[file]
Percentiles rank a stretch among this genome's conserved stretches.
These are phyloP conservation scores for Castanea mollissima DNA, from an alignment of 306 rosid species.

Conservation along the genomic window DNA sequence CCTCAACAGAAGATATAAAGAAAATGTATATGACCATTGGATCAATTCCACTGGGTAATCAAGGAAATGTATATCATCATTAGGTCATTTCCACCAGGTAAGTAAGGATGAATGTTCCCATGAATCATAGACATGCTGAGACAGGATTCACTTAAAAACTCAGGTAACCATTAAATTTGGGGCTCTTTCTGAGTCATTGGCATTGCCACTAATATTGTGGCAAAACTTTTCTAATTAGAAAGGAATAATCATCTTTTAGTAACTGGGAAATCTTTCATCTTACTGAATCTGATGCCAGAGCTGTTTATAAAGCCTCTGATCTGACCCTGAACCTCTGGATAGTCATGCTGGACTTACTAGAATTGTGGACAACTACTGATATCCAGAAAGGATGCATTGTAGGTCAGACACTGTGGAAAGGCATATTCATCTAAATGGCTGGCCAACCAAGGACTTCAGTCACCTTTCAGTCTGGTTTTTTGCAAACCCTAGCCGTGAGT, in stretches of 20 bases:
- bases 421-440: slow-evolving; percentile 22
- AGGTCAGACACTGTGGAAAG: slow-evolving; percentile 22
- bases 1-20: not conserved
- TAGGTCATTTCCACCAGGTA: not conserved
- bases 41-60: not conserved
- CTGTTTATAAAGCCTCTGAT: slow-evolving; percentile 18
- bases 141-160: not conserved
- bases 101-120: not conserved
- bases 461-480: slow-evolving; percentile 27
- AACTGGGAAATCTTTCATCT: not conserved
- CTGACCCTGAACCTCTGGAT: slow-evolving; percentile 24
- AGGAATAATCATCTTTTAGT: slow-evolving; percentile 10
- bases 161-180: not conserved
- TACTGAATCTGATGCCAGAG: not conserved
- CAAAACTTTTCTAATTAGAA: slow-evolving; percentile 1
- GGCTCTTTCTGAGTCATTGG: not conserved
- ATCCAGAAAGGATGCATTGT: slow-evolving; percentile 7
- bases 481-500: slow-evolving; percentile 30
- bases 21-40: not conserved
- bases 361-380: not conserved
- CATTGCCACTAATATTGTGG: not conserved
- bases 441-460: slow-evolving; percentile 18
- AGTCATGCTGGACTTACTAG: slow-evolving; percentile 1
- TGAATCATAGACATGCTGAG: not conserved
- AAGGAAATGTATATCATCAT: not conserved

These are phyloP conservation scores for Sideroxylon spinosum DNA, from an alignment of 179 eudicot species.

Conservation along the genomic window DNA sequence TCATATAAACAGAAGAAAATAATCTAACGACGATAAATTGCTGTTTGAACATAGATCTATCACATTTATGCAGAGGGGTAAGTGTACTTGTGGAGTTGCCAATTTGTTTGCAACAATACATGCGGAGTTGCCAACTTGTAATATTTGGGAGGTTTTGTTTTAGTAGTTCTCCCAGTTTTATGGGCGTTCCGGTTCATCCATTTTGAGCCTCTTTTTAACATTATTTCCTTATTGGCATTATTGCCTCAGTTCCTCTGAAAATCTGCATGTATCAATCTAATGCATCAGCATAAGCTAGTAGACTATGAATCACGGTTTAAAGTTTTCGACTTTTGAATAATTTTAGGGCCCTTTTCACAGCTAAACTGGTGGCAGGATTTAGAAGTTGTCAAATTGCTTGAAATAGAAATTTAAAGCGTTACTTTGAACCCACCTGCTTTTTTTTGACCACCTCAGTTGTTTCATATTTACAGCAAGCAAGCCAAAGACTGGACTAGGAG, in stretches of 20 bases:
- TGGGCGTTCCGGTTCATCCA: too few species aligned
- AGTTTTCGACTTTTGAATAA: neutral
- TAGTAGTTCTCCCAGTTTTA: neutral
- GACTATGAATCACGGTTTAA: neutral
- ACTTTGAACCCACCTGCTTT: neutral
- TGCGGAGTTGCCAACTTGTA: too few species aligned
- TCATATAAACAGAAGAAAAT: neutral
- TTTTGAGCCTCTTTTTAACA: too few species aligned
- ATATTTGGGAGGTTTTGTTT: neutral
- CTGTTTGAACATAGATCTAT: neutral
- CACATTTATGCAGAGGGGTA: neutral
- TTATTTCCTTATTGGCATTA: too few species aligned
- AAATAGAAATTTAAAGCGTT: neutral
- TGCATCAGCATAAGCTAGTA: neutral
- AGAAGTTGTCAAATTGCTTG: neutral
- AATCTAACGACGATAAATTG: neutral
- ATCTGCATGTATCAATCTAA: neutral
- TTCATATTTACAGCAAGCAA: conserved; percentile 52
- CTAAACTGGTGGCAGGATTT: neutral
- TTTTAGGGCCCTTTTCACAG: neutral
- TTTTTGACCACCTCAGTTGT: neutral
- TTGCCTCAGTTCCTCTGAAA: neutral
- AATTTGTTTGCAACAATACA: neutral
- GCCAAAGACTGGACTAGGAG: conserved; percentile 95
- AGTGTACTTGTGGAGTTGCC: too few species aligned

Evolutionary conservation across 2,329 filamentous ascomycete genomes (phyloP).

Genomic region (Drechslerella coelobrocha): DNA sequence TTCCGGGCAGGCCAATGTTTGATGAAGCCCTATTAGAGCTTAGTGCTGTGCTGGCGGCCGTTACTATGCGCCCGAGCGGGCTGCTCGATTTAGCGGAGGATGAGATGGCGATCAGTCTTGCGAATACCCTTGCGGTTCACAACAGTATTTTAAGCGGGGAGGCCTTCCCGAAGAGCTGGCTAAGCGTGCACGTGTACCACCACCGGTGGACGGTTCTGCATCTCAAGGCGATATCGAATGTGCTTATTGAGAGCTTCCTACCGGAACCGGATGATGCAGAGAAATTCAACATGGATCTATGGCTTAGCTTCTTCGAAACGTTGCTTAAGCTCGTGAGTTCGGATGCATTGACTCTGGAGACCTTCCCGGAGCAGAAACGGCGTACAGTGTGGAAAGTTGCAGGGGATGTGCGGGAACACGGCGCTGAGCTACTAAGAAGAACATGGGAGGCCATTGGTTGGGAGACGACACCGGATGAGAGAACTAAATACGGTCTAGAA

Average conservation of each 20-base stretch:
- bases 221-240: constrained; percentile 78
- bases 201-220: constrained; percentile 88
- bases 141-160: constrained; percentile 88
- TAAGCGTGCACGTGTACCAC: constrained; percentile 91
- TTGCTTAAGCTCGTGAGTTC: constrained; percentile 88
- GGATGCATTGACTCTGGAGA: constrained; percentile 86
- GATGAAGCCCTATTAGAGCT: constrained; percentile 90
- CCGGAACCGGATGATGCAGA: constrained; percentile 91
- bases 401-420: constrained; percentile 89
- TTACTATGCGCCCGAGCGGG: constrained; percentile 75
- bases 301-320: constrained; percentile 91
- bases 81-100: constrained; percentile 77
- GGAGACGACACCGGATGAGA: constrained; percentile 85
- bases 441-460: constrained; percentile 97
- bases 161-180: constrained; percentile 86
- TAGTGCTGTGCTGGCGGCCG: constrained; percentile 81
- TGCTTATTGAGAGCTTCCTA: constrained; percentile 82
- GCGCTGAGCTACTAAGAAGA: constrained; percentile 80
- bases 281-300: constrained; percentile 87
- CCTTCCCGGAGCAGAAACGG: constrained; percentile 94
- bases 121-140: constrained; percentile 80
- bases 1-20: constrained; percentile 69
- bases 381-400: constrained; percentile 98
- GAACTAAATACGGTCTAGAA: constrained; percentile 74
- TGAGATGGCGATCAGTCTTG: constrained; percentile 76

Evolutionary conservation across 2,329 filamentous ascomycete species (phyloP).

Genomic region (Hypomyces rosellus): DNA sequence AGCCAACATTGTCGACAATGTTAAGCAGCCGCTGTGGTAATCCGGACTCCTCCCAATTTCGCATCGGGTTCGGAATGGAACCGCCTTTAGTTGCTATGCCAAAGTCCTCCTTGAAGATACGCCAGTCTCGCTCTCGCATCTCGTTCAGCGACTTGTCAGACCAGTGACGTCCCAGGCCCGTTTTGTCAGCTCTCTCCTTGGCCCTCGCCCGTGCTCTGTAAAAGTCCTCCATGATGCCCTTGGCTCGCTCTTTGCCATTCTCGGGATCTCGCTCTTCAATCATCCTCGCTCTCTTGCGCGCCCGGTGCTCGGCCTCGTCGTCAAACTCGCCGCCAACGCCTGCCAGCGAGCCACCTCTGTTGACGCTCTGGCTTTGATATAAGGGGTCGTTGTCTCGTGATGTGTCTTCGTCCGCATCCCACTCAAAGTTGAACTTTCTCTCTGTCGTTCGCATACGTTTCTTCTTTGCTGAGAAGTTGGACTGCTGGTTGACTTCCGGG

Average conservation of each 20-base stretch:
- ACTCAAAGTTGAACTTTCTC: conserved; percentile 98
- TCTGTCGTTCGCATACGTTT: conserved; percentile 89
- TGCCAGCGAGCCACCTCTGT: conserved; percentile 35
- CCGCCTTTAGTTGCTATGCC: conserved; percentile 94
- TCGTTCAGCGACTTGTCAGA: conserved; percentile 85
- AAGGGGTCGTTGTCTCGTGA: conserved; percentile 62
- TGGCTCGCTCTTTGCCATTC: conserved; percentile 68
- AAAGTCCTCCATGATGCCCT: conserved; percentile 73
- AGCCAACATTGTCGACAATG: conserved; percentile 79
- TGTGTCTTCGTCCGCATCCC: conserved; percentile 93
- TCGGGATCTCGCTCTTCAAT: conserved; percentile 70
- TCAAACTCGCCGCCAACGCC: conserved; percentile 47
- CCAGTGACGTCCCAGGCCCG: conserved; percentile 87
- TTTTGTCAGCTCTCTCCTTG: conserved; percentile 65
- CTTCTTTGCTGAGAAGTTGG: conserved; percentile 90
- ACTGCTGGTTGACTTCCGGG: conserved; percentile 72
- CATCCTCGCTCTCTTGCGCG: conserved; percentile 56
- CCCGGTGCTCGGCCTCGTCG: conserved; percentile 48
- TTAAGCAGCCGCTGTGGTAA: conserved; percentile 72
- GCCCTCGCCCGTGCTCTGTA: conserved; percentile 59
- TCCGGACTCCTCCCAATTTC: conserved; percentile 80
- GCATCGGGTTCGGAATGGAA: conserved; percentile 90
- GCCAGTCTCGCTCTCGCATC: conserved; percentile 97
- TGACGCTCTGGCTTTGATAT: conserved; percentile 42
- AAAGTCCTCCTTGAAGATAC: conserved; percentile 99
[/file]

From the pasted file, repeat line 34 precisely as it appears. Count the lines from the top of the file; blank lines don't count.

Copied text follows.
- GACTATGAATCACGGTTTAA: neutral